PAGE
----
Divided Ukraine accelerates towards catastrophe predicted by all sides
Analysis: tension expected to rise ahead of rebel referendum and presidential election
A Ukrainian soldier stands guard at a checkpoint near the town of Slaviansk in eastern Ukraine yesterday. Photograph: Reuters/Baz Ratner
Wildflowers already speckle the Carpathian mountains, pavement cafes line the streets of Kiev and Lviv, and empty Black Sea beaches bathe in warm sunshine. Winter was short and spring came early to Ukraine but it brought little joy to a nation deeply divided, and many expect May to be the longest of months.
Just 10 weeks ago this morning, protesters climbed from their tents on Independence Square to discover they were no longer hemmed in by ranks of riot police, and could walk unhindered up Instytutska Street to Kiev’s government district.
Wandering bewildered along the road where snipers had killed scores of their comrades two days earlier, demonstrators found the president’s headquarters unguarded and realised Viktor Yanukovich had fled in the night.
On that dizzying Saturday, crowds strolled in stunned elation around Yanukovich’s vast estate outside Kiev as the parliament he had controlled for years voted to impeach him and to free his arch-rival Yulia Tymoshenko from jail.
The politicians who laughed and cheered to find themselves suddenly leading Ukraine now deliver grim-faced and weary reports on their daily struggle with separatism, and the threat of civil war and Russian invasion. And the danger grows with each day.
Protesters, usually led by masked gunmen, continue to seize official buildings across the Donetsk and Luhansk regions, brushing aside police who are unwilling or unable to resist. The passivity of the police and apparent powerlessness of local and national officials to restore order in the east only emboldens the rebels, and swells their ranks with people who feel no more loyalty to Ukraine than to Russia.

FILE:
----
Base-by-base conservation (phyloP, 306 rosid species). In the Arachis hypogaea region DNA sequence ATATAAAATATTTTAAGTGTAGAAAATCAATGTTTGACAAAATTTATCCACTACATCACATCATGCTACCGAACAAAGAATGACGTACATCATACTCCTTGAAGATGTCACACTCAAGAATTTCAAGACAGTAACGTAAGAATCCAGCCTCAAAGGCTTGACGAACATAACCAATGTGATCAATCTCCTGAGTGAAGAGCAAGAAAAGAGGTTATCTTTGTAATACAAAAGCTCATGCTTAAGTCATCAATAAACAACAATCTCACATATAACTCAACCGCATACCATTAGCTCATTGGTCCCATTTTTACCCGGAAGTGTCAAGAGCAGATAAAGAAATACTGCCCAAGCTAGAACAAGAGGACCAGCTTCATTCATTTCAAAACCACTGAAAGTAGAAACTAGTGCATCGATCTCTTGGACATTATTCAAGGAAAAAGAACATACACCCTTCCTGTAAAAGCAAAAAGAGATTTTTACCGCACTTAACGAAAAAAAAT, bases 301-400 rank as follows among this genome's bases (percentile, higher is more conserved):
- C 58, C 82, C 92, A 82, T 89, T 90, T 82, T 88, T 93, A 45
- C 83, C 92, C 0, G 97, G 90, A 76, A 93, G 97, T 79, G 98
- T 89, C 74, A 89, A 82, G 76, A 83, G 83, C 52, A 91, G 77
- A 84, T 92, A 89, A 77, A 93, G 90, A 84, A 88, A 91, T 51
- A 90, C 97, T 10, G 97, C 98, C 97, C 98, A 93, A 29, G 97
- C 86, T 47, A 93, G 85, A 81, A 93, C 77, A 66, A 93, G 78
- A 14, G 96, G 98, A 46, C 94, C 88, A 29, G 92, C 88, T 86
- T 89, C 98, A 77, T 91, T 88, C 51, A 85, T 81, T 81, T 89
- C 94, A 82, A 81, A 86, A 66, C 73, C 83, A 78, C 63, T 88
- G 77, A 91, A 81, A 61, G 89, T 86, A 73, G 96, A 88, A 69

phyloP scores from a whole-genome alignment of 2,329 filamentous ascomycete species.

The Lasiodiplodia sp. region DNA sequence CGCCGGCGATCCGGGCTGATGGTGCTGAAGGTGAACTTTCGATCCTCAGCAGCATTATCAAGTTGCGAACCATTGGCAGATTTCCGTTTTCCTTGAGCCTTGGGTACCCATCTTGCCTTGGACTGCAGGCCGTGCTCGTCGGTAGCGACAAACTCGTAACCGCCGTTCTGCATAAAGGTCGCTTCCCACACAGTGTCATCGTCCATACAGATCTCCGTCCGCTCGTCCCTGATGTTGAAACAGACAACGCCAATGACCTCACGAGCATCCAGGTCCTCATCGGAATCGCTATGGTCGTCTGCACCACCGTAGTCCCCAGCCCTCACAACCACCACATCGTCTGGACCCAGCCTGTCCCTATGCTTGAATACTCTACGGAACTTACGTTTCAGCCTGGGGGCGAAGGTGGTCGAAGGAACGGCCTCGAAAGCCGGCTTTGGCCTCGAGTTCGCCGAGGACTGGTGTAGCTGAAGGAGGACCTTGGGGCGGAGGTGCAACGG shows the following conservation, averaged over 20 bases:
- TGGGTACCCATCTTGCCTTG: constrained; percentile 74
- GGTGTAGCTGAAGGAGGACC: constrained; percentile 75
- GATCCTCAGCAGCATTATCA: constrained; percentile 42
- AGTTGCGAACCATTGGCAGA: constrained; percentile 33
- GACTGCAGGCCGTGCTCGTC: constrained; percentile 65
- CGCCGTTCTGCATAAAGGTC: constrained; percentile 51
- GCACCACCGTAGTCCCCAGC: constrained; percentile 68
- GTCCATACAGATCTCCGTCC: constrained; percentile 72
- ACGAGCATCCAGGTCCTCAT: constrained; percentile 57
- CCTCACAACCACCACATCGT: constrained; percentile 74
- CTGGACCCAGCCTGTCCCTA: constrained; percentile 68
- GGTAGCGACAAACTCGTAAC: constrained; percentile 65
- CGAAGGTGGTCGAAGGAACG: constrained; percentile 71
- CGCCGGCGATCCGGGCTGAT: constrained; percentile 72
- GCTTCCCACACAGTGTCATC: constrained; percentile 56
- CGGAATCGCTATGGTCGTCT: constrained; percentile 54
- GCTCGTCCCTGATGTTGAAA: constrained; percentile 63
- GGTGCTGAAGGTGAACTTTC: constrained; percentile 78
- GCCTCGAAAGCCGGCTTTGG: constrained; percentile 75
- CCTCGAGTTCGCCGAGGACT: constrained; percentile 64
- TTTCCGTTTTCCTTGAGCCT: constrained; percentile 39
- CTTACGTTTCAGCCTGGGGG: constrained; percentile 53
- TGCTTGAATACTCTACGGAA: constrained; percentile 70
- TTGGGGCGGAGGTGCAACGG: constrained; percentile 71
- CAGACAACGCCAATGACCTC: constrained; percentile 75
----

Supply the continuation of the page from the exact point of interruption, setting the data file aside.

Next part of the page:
In terms of language, culture and history, eastern Ukraine is closer to Russia than to Kiev or western cities such as Lviv, which are the strongholds of the new government.
Polls suggest a minority of easterners want to join Russia but in reality relatively few would protest if they woke one morning to discover that, like Crimea, their region was now run by the Kremlin, and many would welcome the prospect of better pay, pensions and more stability that they associate with Moscow rule.
Slow and passive
Kiev’s new leaders, determined to break Kremlin influence and align with the European Union, were themselves too slow and too passive in trying to convince Russian-speakers in the east and south that the new order would benefit them.
Moscow immediately threw Kiev into crisis, scrapping a financial aid deal and energy discount and sending troops into Crimea before annexing it.
But the new government did too little to woo the east, where support for the revolution was weak and many felt humiliated by seeing a local man, Donetsk-born Yanukovich, ousted in what Moscow said was a US-backed coup to bring Russian-hating fascists to power.